Everybody wants a piece of innovation, an activity that might open the door to all manner of personal empowerment and economic development. But it is becoming apparent that even the most seemingly successful innovative enterprises can end up limiting our individual freedom or spawning dangerous economic, social, and political inequities. In addition, champions of innovation regularly conflate it with research and invention, as if supporting these areas is sufficient to deliver all the benefits associated with innovation.
Part of what we began to do in 2022, therefore, was establish a working definition for innovation, so that we can better gauge how to establish it, along with what we expect it to do. Dan Breznitz, a professor at University of Toronto’s Munk School of Global Affairs and Public Policy, has thought long and hard on this topic. He has formulated a detailed outline of his observations and recommendations in a highly engaging book, Innovation in Real Places (Oxford University Press). Although his text draws on examples from around the world, he gave Research Money a specific “prescription” for what Canada should do if it wants its own share of innovation’s promise.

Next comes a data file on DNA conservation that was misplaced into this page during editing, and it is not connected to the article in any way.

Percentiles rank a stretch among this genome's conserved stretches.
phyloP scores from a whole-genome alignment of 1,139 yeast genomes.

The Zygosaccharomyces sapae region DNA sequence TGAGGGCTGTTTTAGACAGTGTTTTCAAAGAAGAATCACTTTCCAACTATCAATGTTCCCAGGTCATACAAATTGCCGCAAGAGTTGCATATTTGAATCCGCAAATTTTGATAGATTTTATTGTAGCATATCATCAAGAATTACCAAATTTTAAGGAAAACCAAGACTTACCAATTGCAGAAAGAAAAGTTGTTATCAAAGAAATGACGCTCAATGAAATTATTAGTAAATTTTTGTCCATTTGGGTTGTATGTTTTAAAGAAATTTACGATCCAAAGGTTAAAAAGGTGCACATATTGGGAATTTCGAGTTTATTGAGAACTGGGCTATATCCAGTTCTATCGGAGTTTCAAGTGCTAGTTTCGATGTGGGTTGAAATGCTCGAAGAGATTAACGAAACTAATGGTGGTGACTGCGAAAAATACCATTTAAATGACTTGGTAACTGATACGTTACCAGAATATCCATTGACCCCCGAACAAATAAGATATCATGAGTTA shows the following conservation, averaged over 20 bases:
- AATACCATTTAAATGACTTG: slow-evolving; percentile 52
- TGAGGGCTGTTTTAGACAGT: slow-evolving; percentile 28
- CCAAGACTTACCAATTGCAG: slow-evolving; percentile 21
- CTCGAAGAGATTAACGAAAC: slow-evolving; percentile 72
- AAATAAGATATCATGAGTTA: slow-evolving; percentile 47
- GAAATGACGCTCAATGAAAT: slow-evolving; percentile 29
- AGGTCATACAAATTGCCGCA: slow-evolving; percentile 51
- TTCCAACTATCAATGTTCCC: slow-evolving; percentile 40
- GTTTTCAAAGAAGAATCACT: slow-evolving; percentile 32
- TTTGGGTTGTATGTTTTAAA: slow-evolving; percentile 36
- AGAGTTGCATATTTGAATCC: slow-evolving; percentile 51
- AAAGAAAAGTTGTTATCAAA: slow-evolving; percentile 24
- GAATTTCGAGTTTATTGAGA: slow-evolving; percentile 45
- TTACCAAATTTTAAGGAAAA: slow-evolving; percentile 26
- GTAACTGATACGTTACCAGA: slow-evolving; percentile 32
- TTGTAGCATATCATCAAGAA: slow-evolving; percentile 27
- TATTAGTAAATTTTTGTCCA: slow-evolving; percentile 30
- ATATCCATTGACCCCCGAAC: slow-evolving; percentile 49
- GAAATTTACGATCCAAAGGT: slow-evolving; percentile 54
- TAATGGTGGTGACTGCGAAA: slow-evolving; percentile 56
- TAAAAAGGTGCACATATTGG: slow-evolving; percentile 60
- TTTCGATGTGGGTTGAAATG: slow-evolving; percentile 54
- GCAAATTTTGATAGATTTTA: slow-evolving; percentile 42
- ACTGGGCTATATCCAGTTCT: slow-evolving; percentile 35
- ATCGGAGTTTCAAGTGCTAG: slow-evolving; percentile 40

In a similar way, Breznitz chimed in with best practices and learnings that might benefit the federal government’s Canada Innovation and Investment Agency, which was introduced to us in Budget 2022. Even at year’s end, the mandate and make-up of this new agency remain mysterious, though perhaps Budget 2023 will shed light on where it intends to go. Other observers voiced separate concerns to Research Money, about the budget’s emphasis on innovation at the expense of other aspects of research and development, which they hoped might be better supported in the next fiscal year.